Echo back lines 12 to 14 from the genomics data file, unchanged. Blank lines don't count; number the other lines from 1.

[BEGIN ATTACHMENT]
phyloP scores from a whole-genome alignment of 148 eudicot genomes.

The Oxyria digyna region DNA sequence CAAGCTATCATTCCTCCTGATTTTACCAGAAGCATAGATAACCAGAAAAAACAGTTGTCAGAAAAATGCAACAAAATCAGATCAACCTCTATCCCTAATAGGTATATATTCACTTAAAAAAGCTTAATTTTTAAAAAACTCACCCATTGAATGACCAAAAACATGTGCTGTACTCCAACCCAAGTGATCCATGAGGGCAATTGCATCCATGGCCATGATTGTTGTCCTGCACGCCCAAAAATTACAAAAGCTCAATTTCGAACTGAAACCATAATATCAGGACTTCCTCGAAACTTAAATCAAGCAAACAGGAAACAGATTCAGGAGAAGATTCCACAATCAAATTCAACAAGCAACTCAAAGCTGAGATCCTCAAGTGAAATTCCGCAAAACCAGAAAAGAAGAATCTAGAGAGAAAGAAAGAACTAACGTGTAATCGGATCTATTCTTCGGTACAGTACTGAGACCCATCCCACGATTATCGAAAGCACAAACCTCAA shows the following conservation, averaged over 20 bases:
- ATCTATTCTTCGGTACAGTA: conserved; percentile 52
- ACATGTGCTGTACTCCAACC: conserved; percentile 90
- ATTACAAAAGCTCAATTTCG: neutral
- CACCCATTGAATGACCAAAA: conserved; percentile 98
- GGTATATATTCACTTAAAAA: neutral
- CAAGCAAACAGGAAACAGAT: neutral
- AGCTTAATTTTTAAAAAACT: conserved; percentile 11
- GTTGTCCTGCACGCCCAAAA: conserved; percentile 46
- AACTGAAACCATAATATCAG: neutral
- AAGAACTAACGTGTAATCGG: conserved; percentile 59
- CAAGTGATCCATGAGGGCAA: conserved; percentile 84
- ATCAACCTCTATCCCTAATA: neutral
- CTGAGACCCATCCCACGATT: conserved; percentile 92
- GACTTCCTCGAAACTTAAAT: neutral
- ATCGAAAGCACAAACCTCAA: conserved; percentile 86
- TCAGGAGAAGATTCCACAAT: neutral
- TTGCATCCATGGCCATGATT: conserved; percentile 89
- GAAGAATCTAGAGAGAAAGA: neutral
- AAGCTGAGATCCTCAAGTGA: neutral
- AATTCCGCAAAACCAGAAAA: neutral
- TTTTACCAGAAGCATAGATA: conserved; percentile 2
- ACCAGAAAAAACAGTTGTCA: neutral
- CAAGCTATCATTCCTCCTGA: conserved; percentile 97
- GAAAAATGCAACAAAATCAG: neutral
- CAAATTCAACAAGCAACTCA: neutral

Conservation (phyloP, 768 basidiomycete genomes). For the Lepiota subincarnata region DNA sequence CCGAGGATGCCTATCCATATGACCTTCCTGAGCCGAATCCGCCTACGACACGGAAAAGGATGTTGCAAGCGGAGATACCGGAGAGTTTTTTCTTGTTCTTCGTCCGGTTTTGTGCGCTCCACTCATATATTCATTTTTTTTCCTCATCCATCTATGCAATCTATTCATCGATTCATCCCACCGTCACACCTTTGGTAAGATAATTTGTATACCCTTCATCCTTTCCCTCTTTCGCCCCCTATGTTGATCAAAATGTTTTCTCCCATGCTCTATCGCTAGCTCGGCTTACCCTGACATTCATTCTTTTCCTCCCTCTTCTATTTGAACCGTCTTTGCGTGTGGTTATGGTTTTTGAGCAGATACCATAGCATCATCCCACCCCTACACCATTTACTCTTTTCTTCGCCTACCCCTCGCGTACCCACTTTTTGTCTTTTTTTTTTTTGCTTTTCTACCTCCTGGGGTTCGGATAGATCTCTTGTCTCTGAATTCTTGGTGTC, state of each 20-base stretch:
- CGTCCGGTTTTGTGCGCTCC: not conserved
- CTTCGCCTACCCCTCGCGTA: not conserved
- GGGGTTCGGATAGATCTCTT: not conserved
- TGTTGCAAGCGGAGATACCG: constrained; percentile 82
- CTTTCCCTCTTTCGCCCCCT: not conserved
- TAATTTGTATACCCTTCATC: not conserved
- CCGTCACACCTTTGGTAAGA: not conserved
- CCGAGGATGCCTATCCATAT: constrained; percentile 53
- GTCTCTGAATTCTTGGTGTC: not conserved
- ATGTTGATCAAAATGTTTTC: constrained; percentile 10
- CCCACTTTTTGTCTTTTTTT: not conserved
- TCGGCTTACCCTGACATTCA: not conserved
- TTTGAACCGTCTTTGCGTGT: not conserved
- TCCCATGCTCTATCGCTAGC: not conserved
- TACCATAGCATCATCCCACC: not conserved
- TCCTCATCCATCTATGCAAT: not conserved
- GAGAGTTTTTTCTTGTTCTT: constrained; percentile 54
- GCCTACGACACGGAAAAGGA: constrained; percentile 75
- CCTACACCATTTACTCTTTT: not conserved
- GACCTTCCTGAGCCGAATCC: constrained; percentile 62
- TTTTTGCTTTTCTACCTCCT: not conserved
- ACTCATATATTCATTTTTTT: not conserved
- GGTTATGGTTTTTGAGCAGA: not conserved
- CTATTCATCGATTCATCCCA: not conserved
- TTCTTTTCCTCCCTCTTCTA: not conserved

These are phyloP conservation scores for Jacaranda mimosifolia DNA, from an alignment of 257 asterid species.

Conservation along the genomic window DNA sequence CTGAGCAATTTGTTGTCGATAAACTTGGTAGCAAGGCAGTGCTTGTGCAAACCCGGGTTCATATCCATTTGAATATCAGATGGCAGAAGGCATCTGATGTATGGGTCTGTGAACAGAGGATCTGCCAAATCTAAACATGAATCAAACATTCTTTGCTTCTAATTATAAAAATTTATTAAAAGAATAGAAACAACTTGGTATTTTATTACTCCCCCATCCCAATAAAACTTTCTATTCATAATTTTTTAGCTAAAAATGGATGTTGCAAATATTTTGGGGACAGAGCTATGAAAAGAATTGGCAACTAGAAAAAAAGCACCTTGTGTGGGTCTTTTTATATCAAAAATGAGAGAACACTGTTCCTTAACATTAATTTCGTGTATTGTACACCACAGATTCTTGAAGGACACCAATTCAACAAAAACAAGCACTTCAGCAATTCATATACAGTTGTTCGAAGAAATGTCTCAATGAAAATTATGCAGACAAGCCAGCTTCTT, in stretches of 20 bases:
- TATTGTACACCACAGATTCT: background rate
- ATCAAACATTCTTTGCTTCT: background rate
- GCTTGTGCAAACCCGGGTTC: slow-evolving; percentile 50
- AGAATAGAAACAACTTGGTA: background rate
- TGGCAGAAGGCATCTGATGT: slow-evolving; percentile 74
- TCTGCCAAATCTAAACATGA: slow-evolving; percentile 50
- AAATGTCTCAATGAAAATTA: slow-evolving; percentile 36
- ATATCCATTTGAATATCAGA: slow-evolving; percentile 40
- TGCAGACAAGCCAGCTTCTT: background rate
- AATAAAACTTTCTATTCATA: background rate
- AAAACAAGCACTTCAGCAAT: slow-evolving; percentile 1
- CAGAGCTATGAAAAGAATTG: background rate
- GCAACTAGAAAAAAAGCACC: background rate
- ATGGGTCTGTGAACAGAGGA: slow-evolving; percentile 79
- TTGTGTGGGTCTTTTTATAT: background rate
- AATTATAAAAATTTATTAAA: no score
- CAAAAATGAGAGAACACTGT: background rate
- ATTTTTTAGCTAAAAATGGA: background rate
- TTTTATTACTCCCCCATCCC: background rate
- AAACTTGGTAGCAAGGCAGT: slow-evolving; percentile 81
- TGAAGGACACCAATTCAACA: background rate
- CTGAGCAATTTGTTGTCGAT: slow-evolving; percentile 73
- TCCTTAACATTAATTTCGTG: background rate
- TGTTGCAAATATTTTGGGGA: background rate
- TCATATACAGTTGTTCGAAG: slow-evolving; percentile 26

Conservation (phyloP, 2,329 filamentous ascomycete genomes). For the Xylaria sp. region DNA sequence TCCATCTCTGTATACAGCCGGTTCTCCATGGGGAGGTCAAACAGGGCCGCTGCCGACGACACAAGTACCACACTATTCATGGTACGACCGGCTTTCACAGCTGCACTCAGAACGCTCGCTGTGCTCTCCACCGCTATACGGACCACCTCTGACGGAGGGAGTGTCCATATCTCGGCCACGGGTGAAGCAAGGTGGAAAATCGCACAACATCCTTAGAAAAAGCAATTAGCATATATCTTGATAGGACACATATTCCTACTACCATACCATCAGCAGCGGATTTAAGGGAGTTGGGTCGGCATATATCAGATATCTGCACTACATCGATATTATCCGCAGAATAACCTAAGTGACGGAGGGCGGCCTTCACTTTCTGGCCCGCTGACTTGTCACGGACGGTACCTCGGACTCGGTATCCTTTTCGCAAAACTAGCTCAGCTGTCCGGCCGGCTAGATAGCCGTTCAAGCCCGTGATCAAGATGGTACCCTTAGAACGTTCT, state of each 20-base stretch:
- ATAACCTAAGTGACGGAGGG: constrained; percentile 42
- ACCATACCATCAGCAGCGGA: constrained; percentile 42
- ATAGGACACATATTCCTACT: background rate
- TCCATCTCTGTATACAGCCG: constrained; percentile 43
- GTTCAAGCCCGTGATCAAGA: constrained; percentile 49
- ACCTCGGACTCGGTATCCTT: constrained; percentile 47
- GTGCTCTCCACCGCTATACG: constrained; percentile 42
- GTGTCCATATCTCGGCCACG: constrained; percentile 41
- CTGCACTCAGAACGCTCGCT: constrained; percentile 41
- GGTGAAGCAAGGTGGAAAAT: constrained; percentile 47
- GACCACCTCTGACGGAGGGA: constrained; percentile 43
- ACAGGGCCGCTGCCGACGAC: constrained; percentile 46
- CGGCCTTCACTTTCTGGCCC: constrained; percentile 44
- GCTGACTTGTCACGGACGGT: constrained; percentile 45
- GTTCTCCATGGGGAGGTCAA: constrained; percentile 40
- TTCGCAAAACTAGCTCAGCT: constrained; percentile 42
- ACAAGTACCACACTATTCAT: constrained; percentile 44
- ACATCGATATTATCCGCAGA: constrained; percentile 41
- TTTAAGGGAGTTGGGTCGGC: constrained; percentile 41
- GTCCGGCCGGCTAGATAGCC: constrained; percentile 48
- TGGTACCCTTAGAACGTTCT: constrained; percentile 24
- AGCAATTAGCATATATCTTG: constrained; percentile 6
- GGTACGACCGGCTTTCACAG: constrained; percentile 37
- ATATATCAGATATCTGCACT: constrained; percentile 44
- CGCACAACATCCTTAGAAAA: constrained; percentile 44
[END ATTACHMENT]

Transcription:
- AAGAACTAACGTGTAATCGG: conserved; percentile 59
- CAAGTGATCCATGAGGGCAA: conserved; percentile 84
- ATCAACCTCTATCCCTAATA: neutral